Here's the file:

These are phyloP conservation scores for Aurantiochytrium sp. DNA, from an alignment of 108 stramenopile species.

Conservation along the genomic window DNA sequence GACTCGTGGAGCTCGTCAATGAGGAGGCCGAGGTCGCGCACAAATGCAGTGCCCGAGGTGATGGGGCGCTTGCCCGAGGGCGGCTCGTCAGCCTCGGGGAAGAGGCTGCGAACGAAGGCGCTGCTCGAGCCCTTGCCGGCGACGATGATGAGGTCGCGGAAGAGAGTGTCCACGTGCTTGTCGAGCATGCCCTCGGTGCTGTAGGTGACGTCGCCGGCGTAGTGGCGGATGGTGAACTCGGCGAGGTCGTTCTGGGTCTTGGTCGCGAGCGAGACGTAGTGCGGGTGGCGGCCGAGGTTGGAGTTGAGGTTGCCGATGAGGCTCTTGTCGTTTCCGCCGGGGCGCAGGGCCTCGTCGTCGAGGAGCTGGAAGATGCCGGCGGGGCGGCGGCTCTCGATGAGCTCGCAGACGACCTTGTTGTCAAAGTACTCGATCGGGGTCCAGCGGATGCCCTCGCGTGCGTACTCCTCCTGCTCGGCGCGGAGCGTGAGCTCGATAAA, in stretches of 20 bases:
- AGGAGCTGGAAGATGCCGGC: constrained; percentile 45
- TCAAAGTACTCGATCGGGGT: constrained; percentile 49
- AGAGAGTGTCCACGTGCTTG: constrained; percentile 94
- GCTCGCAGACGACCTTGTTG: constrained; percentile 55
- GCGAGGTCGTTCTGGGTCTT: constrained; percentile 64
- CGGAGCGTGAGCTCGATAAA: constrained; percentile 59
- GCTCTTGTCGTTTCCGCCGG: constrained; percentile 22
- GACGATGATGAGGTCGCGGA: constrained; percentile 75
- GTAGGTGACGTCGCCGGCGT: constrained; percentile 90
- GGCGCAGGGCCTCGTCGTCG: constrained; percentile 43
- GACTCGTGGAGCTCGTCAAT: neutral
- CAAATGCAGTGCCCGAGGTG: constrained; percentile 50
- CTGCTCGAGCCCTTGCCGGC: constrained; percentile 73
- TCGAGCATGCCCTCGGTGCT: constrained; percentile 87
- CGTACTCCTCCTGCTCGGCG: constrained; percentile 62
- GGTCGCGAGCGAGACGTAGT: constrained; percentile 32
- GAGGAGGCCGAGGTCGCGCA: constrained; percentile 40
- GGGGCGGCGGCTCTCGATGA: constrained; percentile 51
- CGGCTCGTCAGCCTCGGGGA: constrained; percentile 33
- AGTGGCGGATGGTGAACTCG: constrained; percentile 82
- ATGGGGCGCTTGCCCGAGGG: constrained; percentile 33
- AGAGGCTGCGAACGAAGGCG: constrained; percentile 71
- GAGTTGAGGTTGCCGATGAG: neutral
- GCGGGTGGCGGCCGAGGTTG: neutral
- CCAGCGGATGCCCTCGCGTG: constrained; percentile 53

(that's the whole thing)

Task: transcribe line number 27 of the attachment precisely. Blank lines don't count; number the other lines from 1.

- CCAGCGGATGCCCTCGCGTG: constrained; percentile 53